Khasi students have been protesting and demanding that the authorities fill up the uranium drilling pits as they have strong suspicion that toxins from the open pits were causing deaths of fish in their river, Karim said, adding that the students contacted him to give updates of the situation.
The Meghalaya state government, however, insisted that uranium had nothing to do with the death of fish species.
“If uranium radiation was the cause of the deaths, all other aquatic life forms there would have also been affected and there would have been lesions on the fish,” Meghalaya’s Deputy Chief Minister Bindo M Lanong, who looks after the mining and geology department, said after thousands of dead fish had been found floating in Ranikor since April 13.
Sonai Mia, a farmer in Sunamganj who lost his crops in recent flash flood, told The Daily Star yesterday that not only fish but frogs and leeches were also dying in their haors.
The Department of Agriculture Extension (DAE) has made it clear that rotting of paddies under floodwaters cannot be the cause of deaths of aquatic resources, as it never happened after previous flash floods.
Also, farmers there apply pesticides and fertilisers judiciously, DAE officials added.
Experts dispatched by the fisheries and livestock departments yesterday found Hakaluki water turned acidic and lacks oxygen. They are expected to visit Tanguar today.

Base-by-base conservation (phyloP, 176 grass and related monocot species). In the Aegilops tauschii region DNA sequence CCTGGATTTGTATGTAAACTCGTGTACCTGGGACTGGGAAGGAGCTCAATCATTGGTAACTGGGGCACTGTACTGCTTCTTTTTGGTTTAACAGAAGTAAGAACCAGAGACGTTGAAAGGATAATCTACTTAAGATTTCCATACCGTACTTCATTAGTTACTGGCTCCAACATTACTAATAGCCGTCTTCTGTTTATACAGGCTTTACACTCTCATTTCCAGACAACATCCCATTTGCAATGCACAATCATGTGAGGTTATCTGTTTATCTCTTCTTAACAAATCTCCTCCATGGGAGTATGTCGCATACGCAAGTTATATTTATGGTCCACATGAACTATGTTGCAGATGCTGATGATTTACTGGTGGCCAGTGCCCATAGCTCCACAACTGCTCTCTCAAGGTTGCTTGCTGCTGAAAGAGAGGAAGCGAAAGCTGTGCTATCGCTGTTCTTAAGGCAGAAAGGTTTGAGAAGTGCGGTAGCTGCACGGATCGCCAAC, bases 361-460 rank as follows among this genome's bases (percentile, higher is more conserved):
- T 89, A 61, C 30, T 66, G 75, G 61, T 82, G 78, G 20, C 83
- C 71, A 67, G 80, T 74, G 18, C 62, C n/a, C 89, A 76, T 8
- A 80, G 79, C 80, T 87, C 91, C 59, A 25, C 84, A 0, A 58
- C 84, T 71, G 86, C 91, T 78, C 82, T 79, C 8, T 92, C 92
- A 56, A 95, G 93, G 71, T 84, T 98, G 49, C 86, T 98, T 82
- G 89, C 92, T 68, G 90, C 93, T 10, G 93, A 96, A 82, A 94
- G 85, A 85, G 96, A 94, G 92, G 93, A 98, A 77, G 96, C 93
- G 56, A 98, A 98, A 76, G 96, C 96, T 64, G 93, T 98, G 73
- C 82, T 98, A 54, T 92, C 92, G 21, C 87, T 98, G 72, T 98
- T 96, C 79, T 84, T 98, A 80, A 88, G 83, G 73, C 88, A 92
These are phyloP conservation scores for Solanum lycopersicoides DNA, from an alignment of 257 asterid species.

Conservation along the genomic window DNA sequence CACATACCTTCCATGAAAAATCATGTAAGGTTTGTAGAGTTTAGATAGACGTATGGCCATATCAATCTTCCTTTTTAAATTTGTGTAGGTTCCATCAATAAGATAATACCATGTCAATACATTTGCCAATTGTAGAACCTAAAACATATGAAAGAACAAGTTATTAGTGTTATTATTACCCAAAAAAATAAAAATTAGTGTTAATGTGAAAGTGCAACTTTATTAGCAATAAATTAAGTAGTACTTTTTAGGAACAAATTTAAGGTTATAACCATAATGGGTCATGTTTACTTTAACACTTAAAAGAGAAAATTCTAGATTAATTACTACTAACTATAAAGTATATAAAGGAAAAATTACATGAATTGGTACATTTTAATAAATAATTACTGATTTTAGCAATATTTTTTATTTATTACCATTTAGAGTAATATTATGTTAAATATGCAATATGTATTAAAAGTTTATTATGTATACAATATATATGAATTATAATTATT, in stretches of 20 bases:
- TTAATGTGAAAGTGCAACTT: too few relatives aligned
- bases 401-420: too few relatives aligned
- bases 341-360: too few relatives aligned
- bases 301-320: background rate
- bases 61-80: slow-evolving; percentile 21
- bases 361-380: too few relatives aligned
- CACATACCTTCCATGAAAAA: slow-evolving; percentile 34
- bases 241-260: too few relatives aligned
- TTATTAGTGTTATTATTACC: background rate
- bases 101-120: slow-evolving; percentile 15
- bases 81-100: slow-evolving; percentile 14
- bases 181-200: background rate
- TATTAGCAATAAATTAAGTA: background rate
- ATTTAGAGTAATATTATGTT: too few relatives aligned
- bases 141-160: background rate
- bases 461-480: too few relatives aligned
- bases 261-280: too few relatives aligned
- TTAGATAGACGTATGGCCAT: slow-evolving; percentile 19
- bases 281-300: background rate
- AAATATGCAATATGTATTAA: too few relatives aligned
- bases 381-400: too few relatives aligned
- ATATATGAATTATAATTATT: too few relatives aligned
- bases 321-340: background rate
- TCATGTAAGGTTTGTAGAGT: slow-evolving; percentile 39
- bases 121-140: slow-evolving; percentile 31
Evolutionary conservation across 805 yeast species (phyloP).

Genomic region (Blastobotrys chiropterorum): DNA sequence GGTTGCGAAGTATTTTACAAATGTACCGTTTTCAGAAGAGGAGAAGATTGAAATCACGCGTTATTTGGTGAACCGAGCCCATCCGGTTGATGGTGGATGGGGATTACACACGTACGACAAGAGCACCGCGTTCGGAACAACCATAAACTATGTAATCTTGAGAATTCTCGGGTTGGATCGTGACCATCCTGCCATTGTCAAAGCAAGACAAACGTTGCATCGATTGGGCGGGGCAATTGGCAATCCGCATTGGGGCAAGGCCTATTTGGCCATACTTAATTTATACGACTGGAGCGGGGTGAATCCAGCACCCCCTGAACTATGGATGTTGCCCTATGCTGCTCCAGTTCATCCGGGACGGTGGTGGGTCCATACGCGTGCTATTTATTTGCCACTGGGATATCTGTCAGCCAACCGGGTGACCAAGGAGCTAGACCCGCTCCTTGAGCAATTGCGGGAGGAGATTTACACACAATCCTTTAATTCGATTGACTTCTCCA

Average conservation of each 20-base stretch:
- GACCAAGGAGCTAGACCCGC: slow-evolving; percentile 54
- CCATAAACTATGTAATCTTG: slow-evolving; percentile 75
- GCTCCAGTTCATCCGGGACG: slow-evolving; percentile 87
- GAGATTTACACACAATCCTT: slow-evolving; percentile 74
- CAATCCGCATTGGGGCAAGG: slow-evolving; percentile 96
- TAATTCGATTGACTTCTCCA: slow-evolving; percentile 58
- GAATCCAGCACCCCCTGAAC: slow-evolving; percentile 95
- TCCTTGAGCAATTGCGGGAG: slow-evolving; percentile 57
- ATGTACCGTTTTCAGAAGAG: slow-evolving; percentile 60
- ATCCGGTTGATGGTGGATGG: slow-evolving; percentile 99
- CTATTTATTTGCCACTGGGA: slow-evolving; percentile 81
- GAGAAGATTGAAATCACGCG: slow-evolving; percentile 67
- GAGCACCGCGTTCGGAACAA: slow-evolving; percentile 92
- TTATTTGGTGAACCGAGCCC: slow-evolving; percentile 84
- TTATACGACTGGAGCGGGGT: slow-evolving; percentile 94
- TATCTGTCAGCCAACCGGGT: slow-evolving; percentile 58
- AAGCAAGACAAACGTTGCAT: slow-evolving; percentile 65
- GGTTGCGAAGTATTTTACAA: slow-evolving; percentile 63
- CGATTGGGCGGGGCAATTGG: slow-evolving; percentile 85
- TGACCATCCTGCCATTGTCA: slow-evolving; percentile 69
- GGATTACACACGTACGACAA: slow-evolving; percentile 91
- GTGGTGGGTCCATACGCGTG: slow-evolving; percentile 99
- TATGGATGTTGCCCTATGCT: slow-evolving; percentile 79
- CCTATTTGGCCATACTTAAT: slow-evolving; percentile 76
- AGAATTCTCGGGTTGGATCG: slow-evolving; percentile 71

It is alleged that after stocktaking drills in the West Khasi Hills many uranium pits were left open. This heavy silvery-white radioactive metallic chemical is used as a fuel in nuclear reactors and weapons.
Amid a massive public outcry, the Uranium Corporation of India Ltd (UCIL) was forced to withdraw from a pilot uranium extraction back in 1992, only to get mining clearance from the Indian Ministry of Environment and Forests recently.
UCIL is up for setting up an open-cast uranium mine and processing plant there with production target of 375,000 tonnes of uranium ore a year and processing 1,500 tonnes a day, according to Indian media reports.
On February 17, Khasi Student Union (KSU) in Meghalaya held a press conference to bring to the authorities’ notice that suddenly the colour of the Ranikor River’s water started changing from blue to green in December. They also said thousands of fish were found floating in Ranikor River. The river is now almost dead without any fish and aquatic lives in it.
“We highly suspect that the sudden death of fish and now the abnormal change in the colour of the River is due to uranium drilling,” Khasi leader Marconi Thongni told the newsman.
He claimed hundreds of pits were abandoned after carrying out uranium drilling activities in the thick forest at Porkut area in West Khasi Hills.
“Therefore we demand the state government immediately issue necessary direction to the Atomic Minerals Directorate (AMD) to fill up all these pits in order to prevent destruction of the environment,” Macroni Thogni was quoted in a report published in India media.
During heavy rainfall, the water from these pits finds their way into river, which is now feared to be harmful not only to aquatic lives but humans as well, he said.